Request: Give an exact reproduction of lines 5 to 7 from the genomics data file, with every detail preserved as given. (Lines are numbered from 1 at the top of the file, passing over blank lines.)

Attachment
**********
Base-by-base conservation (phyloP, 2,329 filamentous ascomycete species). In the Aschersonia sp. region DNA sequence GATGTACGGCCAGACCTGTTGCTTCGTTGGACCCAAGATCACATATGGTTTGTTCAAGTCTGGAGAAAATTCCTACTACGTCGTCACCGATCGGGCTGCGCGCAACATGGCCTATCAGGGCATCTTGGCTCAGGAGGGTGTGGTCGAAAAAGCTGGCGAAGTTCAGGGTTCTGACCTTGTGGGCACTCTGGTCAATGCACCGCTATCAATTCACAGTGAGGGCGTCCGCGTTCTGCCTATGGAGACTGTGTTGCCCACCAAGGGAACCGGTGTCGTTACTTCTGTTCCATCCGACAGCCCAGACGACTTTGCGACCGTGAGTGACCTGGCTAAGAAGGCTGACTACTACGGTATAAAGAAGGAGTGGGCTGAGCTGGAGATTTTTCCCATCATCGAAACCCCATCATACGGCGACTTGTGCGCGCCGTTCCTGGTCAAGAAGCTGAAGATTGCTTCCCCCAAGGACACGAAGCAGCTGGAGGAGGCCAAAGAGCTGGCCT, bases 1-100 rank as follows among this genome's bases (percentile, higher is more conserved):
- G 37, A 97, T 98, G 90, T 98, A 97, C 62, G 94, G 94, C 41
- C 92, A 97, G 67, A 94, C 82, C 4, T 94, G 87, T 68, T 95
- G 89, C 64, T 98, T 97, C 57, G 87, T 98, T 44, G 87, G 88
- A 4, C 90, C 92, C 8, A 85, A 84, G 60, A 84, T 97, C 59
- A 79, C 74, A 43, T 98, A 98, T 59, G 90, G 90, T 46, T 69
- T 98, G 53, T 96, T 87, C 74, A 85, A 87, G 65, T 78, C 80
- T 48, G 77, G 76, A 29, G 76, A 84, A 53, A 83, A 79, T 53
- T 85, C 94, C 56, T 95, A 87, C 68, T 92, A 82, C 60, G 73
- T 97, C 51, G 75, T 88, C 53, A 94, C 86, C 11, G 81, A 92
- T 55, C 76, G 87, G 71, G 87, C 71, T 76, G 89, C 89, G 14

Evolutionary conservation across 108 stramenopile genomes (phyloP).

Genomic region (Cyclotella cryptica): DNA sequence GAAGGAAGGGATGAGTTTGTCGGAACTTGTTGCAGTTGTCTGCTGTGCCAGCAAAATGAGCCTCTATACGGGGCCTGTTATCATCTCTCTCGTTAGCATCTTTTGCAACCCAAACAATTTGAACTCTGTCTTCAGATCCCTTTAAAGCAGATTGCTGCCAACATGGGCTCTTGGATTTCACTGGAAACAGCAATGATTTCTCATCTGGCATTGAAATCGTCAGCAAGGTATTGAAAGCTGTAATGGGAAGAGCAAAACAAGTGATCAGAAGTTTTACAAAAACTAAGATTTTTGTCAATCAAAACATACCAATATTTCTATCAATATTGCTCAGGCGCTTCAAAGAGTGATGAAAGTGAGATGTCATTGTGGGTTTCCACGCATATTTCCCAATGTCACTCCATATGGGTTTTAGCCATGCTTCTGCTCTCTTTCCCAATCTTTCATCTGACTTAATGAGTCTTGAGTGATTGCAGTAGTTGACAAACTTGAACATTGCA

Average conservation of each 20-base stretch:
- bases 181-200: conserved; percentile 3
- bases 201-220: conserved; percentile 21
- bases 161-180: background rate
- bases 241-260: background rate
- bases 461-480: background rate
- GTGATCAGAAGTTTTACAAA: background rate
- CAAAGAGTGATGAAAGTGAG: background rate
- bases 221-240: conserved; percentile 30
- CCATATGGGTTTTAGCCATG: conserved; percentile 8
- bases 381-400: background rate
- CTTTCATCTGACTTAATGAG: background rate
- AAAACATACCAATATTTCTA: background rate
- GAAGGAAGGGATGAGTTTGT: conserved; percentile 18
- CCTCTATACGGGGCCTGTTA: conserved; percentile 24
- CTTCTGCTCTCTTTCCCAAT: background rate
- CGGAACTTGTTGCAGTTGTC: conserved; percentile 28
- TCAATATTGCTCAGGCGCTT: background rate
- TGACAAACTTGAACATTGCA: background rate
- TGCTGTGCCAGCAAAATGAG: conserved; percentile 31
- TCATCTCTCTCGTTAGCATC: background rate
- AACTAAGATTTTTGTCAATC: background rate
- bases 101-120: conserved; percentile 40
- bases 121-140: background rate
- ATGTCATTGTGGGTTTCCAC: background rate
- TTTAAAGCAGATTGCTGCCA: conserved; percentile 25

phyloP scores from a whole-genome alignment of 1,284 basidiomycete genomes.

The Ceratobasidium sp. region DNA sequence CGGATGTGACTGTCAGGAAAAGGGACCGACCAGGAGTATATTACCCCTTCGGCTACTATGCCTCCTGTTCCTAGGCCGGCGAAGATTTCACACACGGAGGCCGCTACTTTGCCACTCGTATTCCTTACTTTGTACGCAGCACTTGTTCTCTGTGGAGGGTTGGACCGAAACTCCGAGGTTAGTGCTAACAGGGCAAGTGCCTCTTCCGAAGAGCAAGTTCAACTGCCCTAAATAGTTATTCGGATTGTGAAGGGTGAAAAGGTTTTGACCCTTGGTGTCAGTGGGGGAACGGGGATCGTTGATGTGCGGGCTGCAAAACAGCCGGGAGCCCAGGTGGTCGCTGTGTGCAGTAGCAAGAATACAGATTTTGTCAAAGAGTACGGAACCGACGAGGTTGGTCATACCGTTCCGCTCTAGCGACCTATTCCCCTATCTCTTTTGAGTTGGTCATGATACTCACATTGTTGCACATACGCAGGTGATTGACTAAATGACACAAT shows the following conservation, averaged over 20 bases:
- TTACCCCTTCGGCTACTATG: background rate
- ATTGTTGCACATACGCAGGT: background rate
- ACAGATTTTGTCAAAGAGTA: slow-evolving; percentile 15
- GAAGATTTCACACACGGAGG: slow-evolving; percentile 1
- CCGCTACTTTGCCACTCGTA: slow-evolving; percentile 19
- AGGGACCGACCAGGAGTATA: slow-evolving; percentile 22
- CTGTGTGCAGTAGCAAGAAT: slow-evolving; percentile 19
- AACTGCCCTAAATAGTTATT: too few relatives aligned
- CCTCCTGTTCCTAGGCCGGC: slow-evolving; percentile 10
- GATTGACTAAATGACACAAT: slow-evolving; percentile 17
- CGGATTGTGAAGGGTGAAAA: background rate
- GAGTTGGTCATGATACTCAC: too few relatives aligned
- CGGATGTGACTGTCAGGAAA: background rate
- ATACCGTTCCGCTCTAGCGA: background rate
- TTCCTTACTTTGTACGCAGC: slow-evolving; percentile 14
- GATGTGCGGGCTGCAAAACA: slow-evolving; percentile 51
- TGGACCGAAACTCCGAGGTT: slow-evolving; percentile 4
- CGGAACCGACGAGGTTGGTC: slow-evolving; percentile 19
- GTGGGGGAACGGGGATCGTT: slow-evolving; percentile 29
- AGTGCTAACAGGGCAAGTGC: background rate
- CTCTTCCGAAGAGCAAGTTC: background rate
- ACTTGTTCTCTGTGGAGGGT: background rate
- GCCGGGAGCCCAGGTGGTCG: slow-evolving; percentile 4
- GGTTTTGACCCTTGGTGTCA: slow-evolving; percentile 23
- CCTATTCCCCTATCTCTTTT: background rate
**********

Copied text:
- A 4, C 90, C 92, C 8, A 85, A 84, G 60, A 84, T 97, C 59
- A 79, C 74, A 43, T 98, A 98, T 59, G 90, G 90, T 46, T 69
- T 98, G 53, T 96, T 87, C 74, A 85, A 87, G 65, T 78, C 80